KARACHI, Pakistan - A car bomb exploded outside a mosque on Sunday, killing at least 37 people and wounding another 141 in a neighborhood dominated by Shiite Muslims in the southern Pakistan city of Karachi.
No one has taken responsibility for the bombing, but Shiites Muslims have been increasingly targeted by Sunni militant groups in Karachi, Pakistan's economic hub and site of years of police, sectarian and ethnic violence.
The bomb exploded outside a Shiite mosque as people were leaving evening prayers. Initial reports suggested the bomb was rigged to a motorcycle, but a top police official, Shabbir Sheikh, said later that an estimated 100 kilograms (220 pounds) of explosives was planted in a car.
Col. Pervez Ahmad, an official with a Pakistani paramilitary force called the Rangers, said a chemical used in the blast caught fire and spread the destruction beyond the blast site. Several buildings nearby were engulfed in flames.
Men and women wailed and ambulances rushed to the scene where residents tried to find victims buried in the rubble of collapsed buildings. The blast left a crater that was 2 meters (yards) wide and more than 1 meter (4 feet) deep.
"I heard a huge blast. I saw flames," said Syed Irfat Ali, a resident who described how people were crying and trying to run to safety.
A top government official, Taha Farooqi, said at least 37 people were confirmed dead and 141 more were wounded.
Sunni militant groups have stepped up attacks in the past year against Shiite Muslims who make up about 20 percent of Pakistan's population of 180 million people. Sunni militants linked to al-Qaida and the Taliban view Shiites as heretics.
Tahira Begum, a relative of a blast victim, demanded the government take strict action against the attackers.
"Where is the government?" she asked during an interview with local Aaj News TV. "Terrorists roam free. No one dares to catch them."
Two brazen attacks against a Shiite Hazara community in southwestern city of Quetta killed nearly 200 people since Jan 10. Pakistani militant group Lashkar-e-Jhangvi claimed responsibility for the bombings, which ripped through a billiard club and a market in areas populated by Hazaras, which are mostly Muslim Shiites.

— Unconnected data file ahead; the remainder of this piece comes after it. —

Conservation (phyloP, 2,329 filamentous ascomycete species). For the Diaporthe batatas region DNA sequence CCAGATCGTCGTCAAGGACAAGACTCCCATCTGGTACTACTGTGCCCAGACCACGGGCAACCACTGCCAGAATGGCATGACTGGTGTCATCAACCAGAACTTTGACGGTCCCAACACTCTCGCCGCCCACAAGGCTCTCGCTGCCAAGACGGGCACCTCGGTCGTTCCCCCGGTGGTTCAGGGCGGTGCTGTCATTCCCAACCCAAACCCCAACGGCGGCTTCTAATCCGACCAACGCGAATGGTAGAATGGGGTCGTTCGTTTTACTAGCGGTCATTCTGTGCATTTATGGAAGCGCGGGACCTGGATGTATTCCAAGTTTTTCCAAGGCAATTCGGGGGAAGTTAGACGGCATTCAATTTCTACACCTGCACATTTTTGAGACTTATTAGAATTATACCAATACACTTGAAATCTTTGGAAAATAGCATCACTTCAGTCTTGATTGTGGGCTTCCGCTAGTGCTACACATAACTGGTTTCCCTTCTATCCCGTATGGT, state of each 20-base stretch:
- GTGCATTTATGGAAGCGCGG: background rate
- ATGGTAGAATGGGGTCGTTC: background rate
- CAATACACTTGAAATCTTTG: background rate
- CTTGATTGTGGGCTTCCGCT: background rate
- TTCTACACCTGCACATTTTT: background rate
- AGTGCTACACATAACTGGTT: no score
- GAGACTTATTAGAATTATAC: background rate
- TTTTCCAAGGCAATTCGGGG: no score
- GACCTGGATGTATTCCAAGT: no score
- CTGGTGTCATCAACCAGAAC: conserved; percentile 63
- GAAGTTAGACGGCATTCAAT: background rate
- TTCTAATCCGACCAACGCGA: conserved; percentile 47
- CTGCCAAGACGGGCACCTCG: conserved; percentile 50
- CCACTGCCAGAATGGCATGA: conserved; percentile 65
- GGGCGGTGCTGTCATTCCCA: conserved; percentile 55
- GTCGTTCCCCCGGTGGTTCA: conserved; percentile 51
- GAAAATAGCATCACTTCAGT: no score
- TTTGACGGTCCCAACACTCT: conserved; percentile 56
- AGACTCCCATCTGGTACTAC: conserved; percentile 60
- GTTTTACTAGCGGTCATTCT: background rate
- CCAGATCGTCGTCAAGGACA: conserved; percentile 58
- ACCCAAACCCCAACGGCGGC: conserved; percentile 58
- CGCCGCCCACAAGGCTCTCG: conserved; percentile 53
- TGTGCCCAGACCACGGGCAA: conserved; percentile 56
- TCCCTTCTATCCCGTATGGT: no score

Pakistan's intelligence agencies helped nurture Sunni militant groups like Lashkar-e-Jhangvi in the 1980s and 1990s to counter a perceived threat from neighboring Iran, which is mostly Shiite. Pakistan banned Lashkar-e-Jhangvi in 2001, but the group continues to attack Shiites.
According to Human Rights Watch, more than 400 Shiites were killed last year in targeted attacks across the country, the worst year on record for anti-Shiite violence in Pakistan. The human rights group said more than 125 were killed in Baluchistan province. Most of them belonged to the Hazara community.
Human rights groups have accused the government of not doing enough to protect Shiites.
After the Jan 10 bombing, the Hazara community held protests, which spread to other parts of the country. The protesters refused to bury their dead for several days while demanding a military-led crackdown against the Lashkar-e-Jhanvi group. Pakistan's president dismissed the provincial government and assigned a governor to run Baluchistan province.
No operation was launched against the militant group until another bombing in February killed 89 people.
The government then ordered a police operation and has said some members of the group have been arrested. One of the founders of the group, Malik Ishaq, was among those detained and officials said he could be questioned to determine if his group's is linked to the latest violence against Shiites.